How should Wall Street fairly value a business? Conventional assets like sales, earnings and brand recognition are routinely considered. Now Gartner is suggesting that a company’s data should be thrown into the mix.
In a new report on the growing economic impact of data and analytics, the IT researcher argues that the value of a company’s information should be included on its balance sheet. By 2021, it predicts, many companies will have adopted formal valuation and auditing practices for their information portfolios and stock market analysts will include the outcomes in their buy, hold and sell recommendations.
Today, “Information simply is not valued by those in the valuation business," says Gartner analyst Douglas Laney. "However, we believe that, over the next several years, those in the business of valuing corporate investments, including equity analysts, will be compelled to consider a company's wealth of information in properly valuing the company itself."
Per the Gartner study, companies engaged in "information-savvy" behavior — such as hiring a chief data officer (CDO), forming data science teams and engaging in enterprise information governance — already command market-to-book ratios well above the average. That means that "Anyone properly valuing a business in today's increasingly digital world must make note of its data and analytics capabilities, including the volume, variety and quality of its information assets," Laney argues.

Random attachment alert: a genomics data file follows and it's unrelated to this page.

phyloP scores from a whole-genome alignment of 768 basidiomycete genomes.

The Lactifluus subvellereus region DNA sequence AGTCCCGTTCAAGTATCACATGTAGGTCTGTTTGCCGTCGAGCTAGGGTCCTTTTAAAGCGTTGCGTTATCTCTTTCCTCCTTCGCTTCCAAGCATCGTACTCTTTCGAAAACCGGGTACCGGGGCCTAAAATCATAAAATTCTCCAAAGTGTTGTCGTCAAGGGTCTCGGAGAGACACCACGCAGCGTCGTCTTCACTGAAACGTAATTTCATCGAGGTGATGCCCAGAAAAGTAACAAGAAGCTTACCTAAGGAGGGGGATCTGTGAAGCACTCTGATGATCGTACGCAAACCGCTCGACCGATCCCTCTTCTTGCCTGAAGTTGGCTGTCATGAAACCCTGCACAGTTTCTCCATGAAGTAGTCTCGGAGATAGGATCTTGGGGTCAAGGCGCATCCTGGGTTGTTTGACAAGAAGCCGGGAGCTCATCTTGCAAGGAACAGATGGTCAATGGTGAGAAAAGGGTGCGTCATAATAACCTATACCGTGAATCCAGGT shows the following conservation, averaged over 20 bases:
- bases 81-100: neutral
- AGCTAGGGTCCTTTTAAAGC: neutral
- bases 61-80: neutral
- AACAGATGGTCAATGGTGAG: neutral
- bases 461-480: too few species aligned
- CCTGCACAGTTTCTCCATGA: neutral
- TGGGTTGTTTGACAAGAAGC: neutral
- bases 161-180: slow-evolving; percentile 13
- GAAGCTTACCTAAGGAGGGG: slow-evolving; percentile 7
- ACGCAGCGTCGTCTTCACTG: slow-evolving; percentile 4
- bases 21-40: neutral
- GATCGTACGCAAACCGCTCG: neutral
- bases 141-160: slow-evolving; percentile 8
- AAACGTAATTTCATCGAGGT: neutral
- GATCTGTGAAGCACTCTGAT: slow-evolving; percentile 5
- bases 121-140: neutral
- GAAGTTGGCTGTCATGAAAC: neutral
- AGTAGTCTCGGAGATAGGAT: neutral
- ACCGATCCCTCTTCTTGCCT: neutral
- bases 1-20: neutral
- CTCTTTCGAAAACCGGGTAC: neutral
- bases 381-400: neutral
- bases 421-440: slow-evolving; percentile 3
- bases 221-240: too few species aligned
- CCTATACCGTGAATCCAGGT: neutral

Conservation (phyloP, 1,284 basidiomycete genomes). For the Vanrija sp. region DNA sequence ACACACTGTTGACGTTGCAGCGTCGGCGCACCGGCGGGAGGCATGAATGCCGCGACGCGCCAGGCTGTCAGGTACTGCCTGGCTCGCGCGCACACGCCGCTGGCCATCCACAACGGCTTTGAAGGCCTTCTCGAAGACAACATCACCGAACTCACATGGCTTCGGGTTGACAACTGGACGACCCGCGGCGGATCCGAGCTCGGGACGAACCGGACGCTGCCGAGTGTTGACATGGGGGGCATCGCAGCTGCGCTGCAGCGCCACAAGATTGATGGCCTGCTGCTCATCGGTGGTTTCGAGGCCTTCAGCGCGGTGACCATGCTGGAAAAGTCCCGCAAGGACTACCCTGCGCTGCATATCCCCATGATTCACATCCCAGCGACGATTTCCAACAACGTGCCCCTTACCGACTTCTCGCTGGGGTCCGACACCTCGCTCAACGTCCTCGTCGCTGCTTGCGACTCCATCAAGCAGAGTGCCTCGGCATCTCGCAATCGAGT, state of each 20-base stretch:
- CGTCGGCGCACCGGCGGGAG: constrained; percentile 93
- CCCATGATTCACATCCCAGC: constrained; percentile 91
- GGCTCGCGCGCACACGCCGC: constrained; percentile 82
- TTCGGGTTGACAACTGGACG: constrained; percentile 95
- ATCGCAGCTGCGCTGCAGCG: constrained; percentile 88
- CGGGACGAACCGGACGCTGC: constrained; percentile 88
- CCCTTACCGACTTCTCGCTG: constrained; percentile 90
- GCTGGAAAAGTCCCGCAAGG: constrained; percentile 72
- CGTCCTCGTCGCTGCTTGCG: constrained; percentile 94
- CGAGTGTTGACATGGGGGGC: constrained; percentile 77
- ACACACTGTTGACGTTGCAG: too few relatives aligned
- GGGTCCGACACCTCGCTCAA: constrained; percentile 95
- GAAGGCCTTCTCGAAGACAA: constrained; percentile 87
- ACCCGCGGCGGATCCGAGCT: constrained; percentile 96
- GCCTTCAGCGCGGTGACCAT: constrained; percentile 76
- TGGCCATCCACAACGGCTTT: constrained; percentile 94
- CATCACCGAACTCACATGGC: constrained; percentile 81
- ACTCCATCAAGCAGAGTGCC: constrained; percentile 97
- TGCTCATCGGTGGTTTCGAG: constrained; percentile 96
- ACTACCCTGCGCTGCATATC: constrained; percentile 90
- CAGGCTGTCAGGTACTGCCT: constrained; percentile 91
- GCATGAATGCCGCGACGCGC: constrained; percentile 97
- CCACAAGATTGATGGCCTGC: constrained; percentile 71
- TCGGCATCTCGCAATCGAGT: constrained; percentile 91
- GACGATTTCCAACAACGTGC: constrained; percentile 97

Ted Friedman, another Gartner analyst, cites three key trends prompting this change:
1. Data and analytics will drive modern business operations and not simply reflect their performance.
2. Organizations will adopt a holistic approach to data and analytics, as they create end-to-end architectures that allow for data management and analytics across the enterprise.
3. Executives will make data and analytics part of their business strategy, paving the way for data and analytics professionals to assume new roles and generate growth for the business.
In light of all this, the Gartner report says that corporate boards and CEOs, if they have not already done so, should move now to appoint CDOs to optimize the collection, generation, management and monetization of their information assets.
The importance of algorithms
Gartner also predicts that by 2019, 250,000 patent applications will be filed that include claims for data algorithms—a tenfold increase from five years ago.
According to a worldwide search on Aulive, a provider of innovation and business value creation tools, nearly 17,000 patent applications in 2015 mentioned "algorithm" in the title or description, versus 570 in 2000. The number of applications that mention "algorithm" anywhere in the document also soared—to more than 100,000 last year versus 28,000 five years ago.
Among the 40 organizations seeking to patent the most algorithms during the past five years, 33 are based in China. IBM was the only western company among the list’s top ten applicants.
Despite their growing importance, many business leaders ignore the strategic importance of algorithms. They “don't care too much so long as they 'work,'" says Laney. But, he adds, “Algorithms can make a great deal of difference. The list of important algorithms is endless. To name just a few: Google's PageRank algorithm, mp3, blockchain and backpropagation in deep learning."
Developing methods for valuing and patenting algorithms, the Gartner report says, should be a significant part of how companies seek to monetize their information assets.
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